Joe Biden’s first speech to a joint session of Congress, delivered as he approached his 100th day in office, clearly showed that this President aims to be transformational, not transitional. It set out his vision for a US society that allows people to prosper based on their abilities and one where those who do thrive have a responsibility for those left behind. And a society where those who are struggling are supported to achieve a decent standard of living; a community where those who fall behind are helped to survive.
In tenor and tone, it was a speech that departed from the fat-cat, cronyistic rhetoric of the Trump era and resonated with the ambitions we’d seen emerge during Obama’s terms in office. But, where Obama’s ambitions, supported by Biden as Vice-President, were limited by his ability to drive through change in the last six years due to a Republican House and Senate, Biden might have more chance of success if he can hold the House in 2022. Moreover, he must hope that the Pandemic will catalyse response, action and political will in the period that he has a majority, albeit narrow, in both houses. So much for the ‘sleepy Joe’ tag.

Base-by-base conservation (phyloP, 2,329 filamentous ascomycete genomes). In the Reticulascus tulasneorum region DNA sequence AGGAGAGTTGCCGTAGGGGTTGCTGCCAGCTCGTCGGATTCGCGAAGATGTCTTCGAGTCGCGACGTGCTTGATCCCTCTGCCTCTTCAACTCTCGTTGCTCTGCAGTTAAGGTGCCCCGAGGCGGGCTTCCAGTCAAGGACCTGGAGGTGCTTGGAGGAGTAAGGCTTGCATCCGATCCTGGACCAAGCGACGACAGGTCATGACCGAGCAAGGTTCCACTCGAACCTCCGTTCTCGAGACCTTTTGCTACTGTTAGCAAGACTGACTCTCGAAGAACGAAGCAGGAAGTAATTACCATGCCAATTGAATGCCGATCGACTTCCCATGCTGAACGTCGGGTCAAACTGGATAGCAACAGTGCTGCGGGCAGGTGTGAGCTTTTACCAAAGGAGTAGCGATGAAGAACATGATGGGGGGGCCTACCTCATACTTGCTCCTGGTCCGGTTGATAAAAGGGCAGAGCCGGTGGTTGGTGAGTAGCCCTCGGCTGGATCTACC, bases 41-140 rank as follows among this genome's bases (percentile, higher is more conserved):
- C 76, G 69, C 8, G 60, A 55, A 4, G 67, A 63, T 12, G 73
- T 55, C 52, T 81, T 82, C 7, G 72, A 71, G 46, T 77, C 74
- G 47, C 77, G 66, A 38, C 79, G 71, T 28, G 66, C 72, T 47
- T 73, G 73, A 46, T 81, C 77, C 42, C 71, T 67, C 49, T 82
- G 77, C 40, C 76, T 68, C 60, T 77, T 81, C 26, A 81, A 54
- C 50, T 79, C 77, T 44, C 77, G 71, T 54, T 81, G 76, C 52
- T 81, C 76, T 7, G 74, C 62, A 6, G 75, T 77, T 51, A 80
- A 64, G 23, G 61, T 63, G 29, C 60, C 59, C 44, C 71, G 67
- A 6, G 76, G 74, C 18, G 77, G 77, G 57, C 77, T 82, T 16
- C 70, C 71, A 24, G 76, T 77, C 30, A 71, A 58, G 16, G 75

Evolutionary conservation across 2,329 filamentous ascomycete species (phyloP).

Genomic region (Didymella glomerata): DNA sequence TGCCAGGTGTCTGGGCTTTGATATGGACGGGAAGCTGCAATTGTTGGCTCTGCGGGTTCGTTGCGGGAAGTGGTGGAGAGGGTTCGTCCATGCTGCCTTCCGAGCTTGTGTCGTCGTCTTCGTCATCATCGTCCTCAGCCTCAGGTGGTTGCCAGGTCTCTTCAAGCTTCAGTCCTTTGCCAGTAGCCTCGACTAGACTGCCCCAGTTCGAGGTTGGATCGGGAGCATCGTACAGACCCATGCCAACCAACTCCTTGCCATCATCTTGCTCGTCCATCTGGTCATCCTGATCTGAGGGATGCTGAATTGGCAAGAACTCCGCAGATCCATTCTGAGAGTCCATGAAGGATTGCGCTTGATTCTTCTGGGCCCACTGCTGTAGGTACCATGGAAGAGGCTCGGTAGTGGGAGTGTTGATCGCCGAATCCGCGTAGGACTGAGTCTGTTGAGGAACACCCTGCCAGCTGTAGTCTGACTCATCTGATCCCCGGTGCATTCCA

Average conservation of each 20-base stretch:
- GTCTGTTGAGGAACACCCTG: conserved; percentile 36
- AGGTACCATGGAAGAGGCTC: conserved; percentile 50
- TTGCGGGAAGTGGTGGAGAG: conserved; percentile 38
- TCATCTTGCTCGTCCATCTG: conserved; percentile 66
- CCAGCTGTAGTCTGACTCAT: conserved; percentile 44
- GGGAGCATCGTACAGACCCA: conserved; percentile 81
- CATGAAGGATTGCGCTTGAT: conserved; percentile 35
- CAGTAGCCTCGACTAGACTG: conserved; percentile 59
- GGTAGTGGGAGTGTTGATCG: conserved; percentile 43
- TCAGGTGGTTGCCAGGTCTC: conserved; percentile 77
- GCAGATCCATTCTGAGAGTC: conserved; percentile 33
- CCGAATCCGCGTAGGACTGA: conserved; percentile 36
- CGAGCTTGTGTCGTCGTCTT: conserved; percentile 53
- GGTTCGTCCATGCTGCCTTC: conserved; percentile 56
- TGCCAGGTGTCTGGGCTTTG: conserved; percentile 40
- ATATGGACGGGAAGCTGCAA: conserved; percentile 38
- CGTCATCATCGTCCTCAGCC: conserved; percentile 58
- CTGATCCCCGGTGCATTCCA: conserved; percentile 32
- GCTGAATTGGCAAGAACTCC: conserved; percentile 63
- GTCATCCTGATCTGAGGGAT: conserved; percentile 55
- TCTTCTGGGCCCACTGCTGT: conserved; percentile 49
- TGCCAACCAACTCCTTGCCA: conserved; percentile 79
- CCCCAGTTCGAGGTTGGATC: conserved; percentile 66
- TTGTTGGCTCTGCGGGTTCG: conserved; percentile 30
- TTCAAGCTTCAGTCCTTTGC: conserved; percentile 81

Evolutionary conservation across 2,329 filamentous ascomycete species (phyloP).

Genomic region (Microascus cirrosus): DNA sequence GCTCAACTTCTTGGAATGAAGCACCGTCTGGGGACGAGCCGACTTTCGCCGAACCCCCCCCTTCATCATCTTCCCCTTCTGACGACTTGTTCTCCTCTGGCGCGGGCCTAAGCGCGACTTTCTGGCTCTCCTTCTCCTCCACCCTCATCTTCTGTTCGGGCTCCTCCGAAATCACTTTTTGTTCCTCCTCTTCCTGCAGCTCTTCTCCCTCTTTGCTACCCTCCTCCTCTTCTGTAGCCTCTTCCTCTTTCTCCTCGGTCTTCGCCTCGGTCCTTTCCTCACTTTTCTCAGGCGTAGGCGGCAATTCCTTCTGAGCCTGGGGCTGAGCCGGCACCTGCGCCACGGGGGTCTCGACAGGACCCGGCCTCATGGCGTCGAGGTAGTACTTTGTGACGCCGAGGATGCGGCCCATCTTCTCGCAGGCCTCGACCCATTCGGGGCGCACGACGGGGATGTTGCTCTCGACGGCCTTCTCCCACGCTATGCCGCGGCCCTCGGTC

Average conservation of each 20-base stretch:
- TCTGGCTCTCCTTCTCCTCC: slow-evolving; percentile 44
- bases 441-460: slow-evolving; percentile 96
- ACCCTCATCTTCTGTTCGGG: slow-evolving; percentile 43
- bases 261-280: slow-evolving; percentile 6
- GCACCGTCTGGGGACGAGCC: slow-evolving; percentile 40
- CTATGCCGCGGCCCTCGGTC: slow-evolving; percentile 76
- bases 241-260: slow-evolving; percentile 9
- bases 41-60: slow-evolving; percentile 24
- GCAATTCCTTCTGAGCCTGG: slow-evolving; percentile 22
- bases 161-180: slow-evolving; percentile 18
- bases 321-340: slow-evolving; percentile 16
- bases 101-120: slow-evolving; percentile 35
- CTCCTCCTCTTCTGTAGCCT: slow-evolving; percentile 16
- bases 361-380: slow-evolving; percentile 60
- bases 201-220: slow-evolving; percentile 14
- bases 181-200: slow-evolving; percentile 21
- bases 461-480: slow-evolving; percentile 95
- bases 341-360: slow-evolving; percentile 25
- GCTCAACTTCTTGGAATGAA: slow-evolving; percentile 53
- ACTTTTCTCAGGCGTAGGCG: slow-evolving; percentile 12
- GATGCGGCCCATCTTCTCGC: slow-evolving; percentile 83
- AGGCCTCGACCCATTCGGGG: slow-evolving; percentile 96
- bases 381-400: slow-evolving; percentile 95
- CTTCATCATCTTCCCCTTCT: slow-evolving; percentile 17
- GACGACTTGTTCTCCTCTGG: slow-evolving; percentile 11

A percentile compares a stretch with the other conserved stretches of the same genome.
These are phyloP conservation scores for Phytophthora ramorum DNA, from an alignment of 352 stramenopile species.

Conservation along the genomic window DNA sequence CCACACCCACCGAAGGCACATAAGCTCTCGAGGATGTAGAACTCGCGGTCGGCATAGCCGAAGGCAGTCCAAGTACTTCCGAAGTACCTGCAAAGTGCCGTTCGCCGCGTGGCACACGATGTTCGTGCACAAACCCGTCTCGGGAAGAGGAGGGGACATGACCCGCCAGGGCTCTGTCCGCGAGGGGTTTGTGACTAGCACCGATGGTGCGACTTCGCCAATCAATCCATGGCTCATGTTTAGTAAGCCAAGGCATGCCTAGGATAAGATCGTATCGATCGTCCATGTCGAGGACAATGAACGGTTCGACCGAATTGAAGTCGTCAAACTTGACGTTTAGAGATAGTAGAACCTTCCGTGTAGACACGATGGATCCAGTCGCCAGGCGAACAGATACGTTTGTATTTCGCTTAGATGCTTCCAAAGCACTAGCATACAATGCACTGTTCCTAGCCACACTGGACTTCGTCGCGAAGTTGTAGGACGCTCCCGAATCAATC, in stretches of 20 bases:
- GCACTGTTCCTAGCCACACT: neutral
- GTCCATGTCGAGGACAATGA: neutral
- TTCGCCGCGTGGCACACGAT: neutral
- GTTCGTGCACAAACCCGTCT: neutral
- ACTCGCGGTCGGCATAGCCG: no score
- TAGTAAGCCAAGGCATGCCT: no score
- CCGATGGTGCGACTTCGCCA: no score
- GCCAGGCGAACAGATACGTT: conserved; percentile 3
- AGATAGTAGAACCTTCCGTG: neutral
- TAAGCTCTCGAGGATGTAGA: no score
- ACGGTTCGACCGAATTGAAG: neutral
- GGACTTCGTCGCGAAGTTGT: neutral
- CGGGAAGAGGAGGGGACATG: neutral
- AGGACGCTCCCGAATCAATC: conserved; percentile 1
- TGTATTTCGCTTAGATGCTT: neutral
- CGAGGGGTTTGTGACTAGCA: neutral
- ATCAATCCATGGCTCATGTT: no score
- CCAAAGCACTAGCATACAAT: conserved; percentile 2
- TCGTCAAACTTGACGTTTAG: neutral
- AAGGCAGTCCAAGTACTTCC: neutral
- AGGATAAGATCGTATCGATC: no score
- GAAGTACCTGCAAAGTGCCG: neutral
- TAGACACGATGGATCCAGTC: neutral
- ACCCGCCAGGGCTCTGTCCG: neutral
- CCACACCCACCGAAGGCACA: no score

US fault lines exposed by Covid-19
Covid-19 and government reactions to contain or limit the virus has exposed the fault lines in US society, as it did everywhere else in the world. Though these societal fissures have existed for generations, the Pandemic’s deaths and lockdowns have drawn attention to them. It showed that the US is a country of huge inequality – where fabulous wealth exists side by side with terrible poverty – where Blacks died more than Whites, where the poor died in greater numbers than the rich, where the under-valued skills of nurses, cleaners, drivers meant more than those of investment bankers and CEOs in keeping the society functioning. It highlighted that access to basics like healthcare, food and housing is inadequate for too many and decided by wealth, ethnicity and social class.